6. Schlafly, that is.

    The Hawking quote is interesting. The idea that we don’t know everything, but we are getting close is reminiscent of scientific thinking in the 19th century about what we now call classical physics.

  7. Terrific post, maha; thank-you.

    Naomi Oreskes, (alongwith her co-author, Erik Conway) have a terrific book out well worth reading. “MERCHANTS OF DOUBT; How a Handful of Scientists obscured the Truth on Issues from Tobacco Smoke to Global Warming.” It explains the methods by which time and again the forces of capitalism tried, and often succeeded, for a time anyway, of keeping their fellow citizens from believing what scientists were telling them about their world. What makes the book so fascinating is that from our perspective looking back into the mid to late twentieth century, these forces,(and many of them are the same people), were dead wrong, and the scientists were the ones who knew what they were talking about. The book also shows the way opponents of caring about the environment use the fact that scientists are genuine skeptics who value doubt, but not denial of established fact,

    as a way to undermine what scientists are saying.

  8. No doubt whatsoever: climate change, by a wide
    margin is Problem Number One. Problem number 2? Either the fact Democrats can’t be bothered to vote in “off” years or cyber security, if you ask me.

    Among the fake “Fox News” problems: immigration (if it were a problem, it is easily fixable and even our dysfunctional Congress could have done so by now). Ebola (unless you live in Africa, you should get your flu shot before you even open your yap about relatively poorly transmissible diseases. But, if you DO get the big “E”, by all means shun incompetent Red state hospitals). Crime (worry about crime? I’m far more terrified of the police– and the various “concealed carry” “neighbor watchmen” running around. ISIS? ISIL? HALITOSIS? Horrible people, but if we had McCain in the White House, we’d probably be enmeshed in 6 wars, simultaneously.

  9. It doesn’t matter if they believe. It will kill them anyway. The “Summers of Death” will be coming. Heat waves of 110F at 90+ humidity won’t be survivable by the elderly and the very young. As the average temperature rise variations in the weather will bring the unbearable heat waves.

  10. The tobacco companies tried the same scam; exploiting the inherent skepticism of science to deny well-established findings.

    Einstein soon saw at least some confirmation of general relativity, in the bending of starlight by the Sun’s gravitational field. But yes, much more confirmation came much later. Science has an internal war, between the theorists and the experimentalists. They keep trying to stump each other, with theories that are hard to test, and experiments that are hard to explain.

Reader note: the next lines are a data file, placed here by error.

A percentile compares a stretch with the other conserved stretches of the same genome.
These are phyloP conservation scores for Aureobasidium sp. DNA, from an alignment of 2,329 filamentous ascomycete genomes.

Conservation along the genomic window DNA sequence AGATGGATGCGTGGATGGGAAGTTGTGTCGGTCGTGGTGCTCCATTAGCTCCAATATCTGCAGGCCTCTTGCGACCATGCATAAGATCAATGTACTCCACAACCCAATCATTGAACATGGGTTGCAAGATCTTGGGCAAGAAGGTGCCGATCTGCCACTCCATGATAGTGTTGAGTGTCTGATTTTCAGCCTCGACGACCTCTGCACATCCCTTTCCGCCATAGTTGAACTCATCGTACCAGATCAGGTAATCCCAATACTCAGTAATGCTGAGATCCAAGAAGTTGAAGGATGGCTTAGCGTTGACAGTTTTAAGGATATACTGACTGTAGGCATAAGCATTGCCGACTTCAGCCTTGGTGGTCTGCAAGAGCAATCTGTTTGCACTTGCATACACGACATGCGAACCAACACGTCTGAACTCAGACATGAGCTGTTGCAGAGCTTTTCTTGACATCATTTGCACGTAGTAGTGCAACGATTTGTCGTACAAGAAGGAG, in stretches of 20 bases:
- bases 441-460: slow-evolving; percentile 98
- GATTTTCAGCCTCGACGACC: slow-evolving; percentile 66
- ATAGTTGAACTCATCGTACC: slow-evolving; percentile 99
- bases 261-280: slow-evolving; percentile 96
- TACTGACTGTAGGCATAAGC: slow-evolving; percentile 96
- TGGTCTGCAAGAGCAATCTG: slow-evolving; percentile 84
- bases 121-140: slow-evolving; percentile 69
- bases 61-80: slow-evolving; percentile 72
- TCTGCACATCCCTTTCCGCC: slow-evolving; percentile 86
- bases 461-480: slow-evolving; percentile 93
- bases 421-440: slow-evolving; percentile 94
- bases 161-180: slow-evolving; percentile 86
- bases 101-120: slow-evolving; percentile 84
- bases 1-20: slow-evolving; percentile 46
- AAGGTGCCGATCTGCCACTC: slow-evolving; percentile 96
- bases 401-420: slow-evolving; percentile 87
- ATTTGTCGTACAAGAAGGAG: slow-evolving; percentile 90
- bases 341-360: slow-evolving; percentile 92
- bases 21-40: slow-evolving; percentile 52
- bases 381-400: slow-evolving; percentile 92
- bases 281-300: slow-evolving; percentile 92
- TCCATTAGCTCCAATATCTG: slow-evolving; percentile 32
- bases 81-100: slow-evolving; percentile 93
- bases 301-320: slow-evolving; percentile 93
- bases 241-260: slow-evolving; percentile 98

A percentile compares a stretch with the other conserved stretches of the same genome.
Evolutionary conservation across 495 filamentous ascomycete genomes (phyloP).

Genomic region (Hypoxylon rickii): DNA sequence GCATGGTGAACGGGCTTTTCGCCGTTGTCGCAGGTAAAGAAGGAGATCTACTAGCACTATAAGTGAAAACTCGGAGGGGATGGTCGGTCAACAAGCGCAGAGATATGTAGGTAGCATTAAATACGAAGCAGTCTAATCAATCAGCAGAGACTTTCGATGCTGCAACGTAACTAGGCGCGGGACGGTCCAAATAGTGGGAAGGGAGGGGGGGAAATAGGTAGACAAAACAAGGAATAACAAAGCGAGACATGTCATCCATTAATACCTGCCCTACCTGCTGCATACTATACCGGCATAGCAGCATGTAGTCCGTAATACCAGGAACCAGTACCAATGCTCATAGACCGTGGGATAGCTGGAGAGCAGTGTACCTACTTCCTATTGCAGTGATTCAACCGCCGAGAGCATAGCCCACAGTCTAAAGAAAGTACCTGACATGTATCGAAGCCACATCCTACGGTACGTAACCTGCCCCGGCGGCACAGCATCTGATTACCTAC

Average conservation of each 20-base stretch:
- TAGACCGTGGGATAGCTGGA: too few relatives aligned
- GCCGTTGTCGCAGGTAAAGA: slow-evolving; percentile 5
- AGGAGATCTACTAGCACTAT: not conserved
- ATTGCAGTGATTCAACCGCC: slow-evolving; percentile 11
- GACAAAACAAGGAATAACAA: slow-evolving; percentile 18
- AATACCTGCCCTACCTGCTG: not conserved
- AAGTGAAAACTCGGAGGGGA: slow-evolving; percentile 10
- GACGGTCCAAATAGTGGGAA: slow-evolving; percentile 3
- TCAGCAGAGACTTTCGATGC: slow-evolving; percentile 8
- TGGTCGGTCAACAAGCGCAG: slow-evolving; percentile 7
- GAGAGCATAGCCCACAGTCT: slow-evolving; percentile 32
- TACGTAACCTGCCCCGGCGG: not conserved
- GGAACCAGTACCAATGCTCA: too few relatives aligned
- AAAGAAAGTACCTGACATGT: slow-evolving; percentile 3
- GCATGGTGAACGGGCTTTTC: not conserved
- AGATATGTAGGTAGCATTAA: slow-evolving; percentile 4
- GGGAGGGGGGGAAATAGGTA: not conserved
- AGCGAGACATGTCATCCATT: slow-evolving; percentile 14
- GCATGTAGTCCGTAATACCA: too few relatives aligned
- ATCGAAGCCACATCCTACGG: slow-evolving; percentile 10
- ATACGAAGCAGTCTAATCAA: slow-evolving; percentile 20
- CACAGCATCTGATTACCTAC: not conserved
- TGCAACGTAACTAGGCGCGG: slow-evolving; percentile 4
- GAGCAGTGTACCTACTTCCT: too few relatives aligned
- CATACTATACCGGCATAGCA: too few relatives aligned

As for Pope Francis; many right-wingers are fundamentalist Protestants, who have never been fond of the papacy.

  11. “all arithmetic, using approximation methods”. Uhh, more like differential geometry, using tensor calculus. Still, nothing beyond the reach of a first year graduate student these days.

  12. Relativity is very complicated in the details, but it’s actually quite simple in the basis.

    It goes like this: scientists had observed a really oddball phenomena. If you measure the speed of light from the sun, which is relatively stable, you get about 2.99×10^8th meters per second. If you measure it from a star that’s known to be moving toward the earth at 10% of the speed of light, the light seems to be moving at about 2.99.10^8th meters per second.

    Well – if I’m standing stable relative to you and throw a baseball toward you at 60mph (I’m not a very good pitcher!) you’ll measure it at 60mph. If I’m moving toward you at 1 mph, you’ll measure it at 61mph; if I’m moving toward you at 10mph, you’ll measure it at 70mph.

    Why was light different?

    Well, Einstein basically said “What if we assume that’s an absolute universal truth – that light *always* travels the same speed in an ordinary vacuum.”

    This doesn’t sound like a lot, really. “Okay, you’ve accounted for a scientific observation, right? By saying ‘let’s just assume it’s an absolute truth!’ Big whoop!”

    Here’s the thing: How do you decide two things have happened simultaneously?

    Because as far as you can tell, light from each event has reached you at the same time. And while the *light* from an event hits you at 2.99×10^8th meters per second, if the source is moving toward you fast enough, the light hits you a bit sooner. If one source is moving toward you, and the other away from you, and both are looking at their watches, and sending you a light beam, you’ll record the light beams arrival at different times, even though they were trying to send you the signals at the same time.

    Which means that it’s not just about light. It’s about time and space.